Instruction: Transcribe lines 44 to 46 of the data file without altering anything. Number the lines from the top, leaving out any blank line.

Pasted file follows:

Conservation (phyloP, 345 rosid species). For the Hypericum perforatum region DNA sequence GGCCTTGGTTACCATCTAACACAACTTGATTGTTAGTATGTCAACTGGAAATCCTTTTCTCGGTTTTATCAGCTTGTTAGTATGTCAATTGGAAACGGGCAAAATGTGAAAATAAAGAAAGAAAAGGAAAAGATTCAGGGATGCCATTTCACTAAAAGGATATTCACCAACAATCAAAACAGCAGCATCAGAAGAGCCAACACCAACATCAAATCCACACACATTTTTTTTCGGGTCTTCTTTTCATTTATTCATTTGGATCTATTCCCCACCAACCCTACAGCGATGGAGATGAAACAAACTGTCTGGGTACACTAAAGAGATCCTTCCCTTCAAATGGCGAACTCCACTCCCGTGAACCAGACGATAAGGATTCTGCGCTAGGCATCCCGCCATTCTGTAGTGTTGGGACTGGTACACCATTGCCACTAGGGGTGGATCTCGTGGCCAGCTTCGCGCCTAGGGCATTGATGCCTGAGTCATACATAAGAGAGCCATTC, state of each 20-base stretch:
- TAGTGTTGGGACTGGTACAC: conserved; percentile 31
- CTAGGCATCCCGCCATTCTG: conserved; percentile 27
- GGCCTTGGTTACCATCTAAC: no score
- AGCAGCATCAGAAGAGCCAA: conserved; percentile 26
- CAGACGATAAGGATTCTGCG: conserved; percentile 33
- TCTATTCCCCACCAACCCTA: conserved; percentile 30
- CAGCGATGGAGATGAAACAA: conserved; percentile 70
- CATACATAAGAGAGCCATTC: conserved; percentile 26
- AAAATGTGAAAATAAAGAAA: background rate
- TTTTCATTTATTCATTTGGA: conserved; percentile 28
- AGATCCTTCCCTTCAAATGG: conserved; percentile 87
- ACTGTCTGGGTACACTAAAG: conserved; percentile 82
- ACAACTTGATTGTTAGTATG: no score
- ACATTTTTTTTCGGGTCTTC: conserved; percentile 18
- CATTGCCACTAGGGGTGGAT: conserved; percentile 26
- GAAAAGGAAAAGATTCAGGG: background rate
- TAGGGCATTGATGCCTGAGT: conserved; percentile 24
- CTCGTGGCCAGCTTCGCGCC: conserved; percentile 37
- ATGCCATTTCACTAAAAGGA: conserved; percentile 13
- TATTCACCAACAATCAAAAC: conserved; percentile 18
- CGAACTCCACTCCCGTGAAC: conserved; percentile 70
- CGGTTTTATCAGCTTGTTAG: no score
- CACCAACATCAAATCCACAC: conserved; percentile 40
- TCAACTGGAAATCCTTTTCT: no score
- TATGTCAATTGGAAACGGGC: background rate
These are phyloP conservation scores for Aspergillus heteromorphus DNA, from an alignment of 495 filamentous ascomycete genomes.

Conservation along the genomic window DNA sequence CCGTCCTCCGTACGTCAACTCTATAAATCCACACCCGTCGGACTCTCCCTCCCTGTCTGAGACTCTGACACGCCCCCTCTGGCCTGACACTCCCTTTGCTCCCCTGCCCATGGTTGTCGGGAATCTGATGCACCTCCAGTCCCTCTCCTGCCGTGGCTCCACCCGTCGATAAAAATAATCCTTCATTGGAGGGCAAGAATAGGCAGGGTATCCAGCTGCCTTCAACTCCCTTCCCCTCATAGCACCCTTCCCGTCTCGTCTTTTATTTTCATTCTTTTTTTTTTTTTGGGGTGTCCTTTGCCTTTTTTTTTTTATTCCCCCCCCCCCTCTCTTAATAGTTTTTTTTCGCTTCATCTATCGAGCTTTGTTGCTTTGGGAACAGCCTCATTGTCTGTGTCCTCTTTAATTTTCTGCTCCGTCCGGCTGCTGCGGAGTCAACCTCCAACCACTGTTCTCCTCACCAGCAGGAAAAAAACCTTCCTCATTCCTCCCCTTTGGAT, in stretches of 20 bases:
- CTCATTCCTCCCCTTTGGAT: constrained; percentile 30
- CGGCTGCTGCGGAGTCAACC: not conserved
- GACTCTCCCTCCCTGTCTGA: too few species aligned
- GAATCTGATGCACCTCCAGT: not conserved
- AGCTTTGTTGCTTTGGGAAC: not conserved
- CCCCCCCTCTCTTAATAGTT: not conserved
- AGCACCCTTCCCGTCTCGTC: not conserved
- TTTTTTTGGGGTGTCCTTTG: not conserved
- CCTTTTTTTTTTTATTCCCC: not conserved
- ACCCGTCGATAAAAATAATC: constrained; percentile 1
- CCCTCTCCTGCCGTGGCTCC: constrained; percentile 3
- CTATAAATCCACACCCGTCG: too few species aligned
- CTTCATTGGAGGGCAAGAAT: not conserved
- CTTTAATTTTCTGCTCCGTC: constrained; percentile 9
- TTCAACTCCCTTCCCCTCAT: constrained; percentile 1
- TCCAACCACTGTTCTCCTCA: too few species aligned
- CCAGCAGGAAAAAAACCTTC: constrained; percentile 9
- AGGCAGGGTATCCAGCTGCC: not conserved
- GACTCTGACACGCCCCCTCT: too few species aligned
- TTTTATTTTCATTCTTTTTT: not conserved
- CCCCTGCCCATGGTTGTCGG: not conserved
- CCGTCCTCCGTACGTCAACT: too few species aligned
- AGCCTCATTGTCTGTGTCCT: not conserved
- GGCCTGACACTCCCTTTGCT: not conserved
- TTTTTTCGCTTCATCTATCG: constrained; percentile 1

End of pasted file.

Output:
- TCCAACCACTGTTCTCCTCA: too few species aligned
- CCAGCAGGAAAAAAACCTTC: constrained; percentile 9
- AGGCAGGGTATCCAGCTGCC: not conserved